The vast majority of the billions of things connected to the internet on Cisco’s website, for instance, are not the toasters, refrigerators, thermostats, smoke detectors, pace-makers and insulin pumps that the IoT’s true believers enthuse about. Almost exclusively, they are existing smartphones, tablets, computers and routers, plus a surprising number of industrial components used to beam performance statistics back to corporate headquarters.
Talking about Google, Business Insider is covering its rumor to buy DropCam (originally reported by The Information). It is probably pure speculation but if it bears fruit – Google could be really powerful in combining Dropcam, Nest, and Android (and YouTube/GoogleTV/Chromecast in the living room) and bringing order to Home Automation & Monitoring. Dropcam cameras have motion detection, Nest has a proximity sensor and between the two they could make for a solid, self-managed security system as well.
This week’s links also has a story with a cliche headline “With ‘Internet of Things,’ your fridge will know when milk is low“. This resulted in an interesting exchange on Twitter which you can read here. The blog post title is misleading because the focus is more on security. It has been distributed over many different websites – for example you can find it here and here.
Intel, Qualcomm and Freescale are three semiconductor companies that tend to show up in IoT Articles. This week I came across a post by Lee Schafer that starts off going over the Texas Instruments Launchpad:
On the Texas Instruments eStore it takes only $19.99 to jump into “the Internet of things” by purchasing a Connected LaunchPad unit to bring an everyday device onto the Internet. Better be patient, however, because they are sold out.
Finally a post on Wired is definitely worth reading – ‘Beautiful mistakes’ will form groundwork for the internet of things. The essence of the post:
Similarly, it will take user-generated products and hacked physical connections for brands to make sense of the internet of things. It will be ugly, soldered-together networked devices (not the gamified toothbrush) that will light the way for them. Beautiful mistakes and unexpected outcomes that will form their strategies.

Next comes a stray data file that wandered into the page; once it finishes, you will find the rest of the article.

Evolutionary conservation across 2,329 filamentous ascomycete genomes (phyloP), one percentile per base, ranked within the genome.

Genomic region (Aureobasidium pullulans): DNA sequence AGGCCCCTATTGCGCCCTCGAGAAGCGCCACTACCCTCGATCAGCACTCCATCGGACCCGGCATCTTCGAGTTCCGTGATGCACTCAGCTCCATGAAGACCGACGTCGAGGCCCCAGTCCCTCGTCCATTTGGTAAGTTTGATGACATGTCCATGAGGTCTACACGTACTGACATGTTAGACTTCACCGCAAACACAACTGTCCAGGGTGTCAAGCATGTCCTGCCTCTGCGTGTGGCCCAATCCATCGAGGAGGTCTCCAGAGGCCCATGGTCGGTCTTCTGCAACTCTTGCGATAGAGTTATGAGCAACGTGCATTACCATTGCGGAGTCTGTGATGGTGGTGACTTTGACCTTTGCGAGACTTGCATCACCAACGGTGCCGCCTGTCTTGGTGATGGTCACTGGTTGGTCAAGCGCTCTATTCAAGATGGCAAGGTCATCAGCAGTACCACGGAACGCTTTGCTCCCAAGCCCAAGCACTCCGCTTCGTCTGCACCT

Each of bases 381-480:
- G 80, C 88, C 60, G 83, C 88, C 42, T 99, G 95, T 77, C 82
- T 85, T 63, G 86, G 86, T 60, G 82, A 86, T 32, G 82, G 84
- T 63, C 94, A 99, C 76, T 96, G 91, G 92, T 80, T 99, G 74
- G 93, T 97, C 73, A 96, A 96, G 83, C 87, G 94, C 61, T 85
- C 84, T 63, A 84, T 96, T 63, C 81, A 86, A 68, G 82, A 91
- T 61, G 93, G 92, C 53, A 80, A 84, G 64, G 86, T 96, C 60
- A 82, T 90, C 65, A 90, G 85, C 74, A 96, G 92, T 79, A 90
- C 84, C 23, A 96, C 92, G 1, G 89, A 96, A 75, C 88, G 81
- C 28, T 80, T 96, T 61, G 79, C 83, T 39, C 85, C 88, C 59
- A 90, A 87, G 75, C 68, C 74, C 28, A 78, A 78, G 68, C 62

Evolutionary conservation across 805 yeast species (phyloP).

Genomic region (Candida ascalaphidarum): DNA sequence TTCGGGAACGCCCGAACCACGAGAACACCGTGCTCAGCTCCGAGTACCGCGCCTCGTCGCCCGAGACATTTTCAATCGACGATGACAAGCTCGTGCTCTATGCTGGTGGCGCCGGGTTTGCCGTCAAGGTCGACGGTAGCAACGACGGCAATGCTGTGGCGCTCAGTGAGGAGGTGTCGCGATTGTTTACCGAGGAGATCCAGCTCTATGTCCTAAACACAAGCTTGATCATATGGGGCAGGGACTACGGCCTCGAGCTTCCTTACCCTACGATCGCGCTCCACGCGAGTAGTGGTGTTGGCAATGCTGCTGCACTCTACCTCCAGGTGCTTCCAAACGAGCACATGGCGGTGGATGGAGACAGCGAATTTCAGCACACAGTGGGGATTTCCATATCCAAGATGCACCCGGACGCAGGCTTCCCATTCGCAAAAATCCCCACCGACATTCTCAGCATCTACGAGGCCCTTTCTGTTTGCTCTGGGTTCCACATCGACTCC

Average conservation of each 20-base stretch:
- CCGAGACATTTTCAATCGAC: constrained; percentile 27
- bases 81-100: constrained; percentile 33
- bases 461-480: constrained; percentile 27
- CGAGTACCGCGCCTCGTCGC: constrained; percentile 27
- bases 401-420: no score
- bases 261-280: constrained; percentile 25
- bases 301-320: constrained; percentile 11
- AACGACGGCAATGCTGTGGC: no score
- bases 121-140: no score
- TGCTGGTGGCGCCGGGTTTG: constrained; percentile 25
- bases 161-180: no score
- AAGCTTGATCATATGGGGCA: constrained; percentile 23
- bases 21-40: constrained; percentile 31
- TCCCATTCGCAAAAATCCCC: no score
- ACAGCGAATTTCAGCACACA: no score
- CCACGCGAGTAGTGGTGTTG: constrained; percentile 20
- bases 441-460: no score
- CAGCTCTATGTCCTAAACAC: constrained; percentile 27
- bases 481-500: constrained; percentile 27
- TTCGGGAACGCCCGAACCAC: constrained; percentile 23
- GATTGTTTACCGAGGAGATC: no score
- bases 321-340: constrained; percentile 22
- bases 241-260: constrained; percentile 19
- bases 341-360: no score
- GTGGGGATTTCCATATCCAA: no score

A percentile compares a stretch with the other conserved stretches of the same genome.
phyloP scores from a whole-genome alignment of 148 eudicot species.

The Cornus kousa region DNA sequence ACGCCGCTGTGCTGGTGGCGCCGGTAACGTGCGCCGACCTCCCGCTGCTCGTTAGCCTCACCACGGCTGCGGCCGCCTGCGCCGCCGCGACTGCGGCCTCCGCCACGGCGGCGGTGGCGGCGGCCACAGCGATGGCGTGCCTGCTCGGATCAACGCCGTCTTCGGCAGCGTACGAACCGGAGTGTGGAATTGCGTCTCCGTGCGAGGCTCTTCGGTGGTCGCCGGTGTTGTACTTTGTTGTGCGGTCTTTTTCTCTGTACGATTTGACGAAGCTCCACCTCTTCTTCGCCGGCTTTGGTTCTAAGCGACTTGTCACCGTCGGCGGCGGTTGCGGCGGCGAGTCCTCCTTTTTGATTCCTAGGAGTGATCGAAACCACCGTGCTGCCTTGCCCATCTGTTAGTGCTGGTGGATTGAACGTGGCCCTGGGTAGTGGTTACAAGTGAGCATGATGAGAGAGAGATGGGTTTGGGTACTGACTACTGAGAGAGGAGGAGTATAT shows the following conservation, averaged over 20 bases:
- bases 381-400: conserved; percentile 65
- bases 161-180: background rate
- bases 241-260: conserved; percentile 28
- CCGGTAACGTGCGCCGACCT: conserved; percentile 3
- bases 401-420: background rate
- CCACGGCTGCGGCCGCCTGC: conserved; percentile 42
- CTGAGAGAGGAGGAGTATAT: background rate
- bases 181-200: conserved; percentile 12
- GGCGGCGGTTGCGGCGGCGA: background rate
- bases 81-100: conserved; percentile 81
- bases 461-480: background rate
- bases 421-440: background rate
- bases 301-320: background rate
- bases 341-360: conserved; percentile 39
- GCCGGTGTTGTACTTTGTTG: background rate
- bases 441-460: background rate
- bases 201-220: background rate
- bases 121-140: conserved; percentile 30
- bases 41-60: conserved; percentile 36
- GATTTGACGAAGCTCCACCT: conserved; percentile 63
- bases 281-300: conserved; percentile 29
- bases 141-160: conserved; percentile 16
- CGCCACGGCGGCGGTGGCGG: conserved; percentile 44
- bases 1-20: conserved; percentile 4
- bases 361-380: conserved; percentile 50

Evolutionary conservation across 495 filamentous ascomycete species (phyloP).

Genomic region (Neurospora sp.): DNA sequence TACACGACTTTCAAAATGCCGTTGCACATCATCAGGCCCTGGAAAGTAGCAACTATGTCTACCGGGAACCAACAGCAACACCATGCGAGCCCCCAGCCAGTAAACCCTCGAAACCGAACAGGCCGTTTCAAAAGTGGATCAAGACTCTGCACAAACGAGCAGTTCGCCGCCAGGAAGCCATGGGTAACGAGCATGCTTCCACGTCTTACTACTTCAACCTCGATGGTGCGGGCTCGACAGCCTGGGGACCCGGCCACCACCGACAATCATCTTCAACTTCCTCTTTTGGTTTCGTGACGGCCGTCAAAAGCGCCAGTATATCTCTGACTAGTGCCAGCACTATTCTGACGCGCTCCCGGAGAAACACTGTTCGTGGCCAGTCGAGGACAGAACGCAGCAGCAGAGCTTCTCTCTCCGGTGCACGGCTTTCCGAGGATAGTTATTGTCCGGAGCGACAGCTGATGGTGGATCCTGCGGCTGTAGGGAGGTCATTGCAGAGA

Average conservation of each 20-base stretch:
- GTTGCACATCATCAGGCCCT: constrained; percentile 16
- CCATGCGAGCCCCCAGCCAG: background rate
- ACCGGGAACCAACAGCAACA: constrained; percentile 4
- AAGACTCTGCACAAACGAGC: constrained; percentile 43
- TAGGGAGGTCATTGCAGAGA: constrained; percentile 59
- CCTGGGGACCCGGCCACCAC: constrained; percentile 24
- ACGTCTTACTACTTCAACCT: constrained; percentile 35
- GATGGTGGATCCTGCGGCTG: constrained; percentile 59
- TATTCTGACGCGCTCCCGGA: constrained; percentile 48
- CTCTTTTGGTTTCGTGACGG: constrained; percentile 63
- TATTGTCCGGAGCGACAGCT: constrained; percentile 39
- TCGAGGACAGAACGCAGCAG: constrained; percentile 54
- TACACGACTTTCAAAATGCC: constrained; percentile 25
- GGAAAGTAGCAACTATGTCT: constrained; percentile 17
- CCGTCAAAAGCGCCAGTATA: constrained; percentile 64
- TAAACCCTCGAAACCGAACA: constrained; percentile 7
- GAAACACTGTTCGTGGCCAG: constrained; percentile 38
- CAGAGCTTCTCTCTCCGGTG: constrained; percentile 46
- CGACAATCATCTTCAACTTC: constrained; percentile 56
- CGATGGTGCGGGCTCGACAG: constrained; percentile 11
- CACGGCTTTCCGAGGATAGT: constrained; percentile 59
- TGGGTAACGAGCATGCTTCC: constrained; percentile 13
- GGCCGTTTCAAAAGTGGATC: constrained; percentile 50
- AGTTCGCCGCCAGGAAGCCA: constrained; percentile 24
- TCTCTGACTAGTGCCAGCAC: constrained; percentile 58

We are well past the customary Happy New Year greetings timeframe into 2014, and on the heels of the first big acquisition in the IoT/IoE space, I wanted to recap key announcements and initiatives from 2013 that have set the stage for 2014:
Formation of Dedicated Divisions
One trend in 2013 was for major companies to re-organize themselves to create groups or divisions within for Internet of Everything – chief among them were Cisco Systems and Intel. They joined IBM, I think, was the pioneer to organize itself around the Smarter Planet initiative. It is not clear to me if the group is formed around Wind River which it had acquired or Wind River has been moved to this new group. GE made several announcements and is heavily investing in their initiative that they have tagged as Industrial Internet.
Bosch followed at CES 2014 with its announcement forming Bosch Connected Devices & Solutions.
Alliances & Standards
The second observable trend was groups forming as a part of Standards Development Organizations (SDOs) and Open Source Initiatives. Two major announcements were the formation of a Smarthome alliance by ABB, Bosch, Cisco and LG and Qualcomm releasing its AllJoyn framework to the Open Source Community and forming the AllSeen alliance.
Money Flow: Crowd-funding, Exits & Investments
Corporate investors ranked high in investments made in the IoT/IoE space in 2013.
In summary, the three trends above will increase the momentum making 2014 a watershed year in IoT/IoE.
Ben Horowitz @bhorowitz on the type of CEOs needed during expansion vs. war. Google is entering a “war” and that couldn’t be truer! Gives high accolades to Andy Grove & Steve Jobs for being great Wartime CEOs.
Interestingly, most management books describe peacetime CEO techniques while very few describe wartime.
In peacetime, leaders must maximize and broaden the current opportunity. As a result, peacetime leaders employ techniques to encourage broad-based creativity and contribution across a diverse set of possible objectives. In wartime, by contrast, the company typically has a single bullet in the chamber and must, at all costs, hit the target. The company’s survival in wartime depends upon strict adherence and alignment to the mission.
Wartime CEO is too busy fighting the enemy to read management books written by consultants who have never managed a fruit stand.
Be aware that management books tend to be written by management consultants who study successful companies during their times of peace. As a result, the resulting books describe the methods of peacetime CEOs. In fact, other than the books written by Andy Grove, I don’t know of any management books that teach you how to manage in wartime like Steve Jobs or Andy Grove.
Peacetime CEO aims to expand the market. Wartime CEO aims to win the market.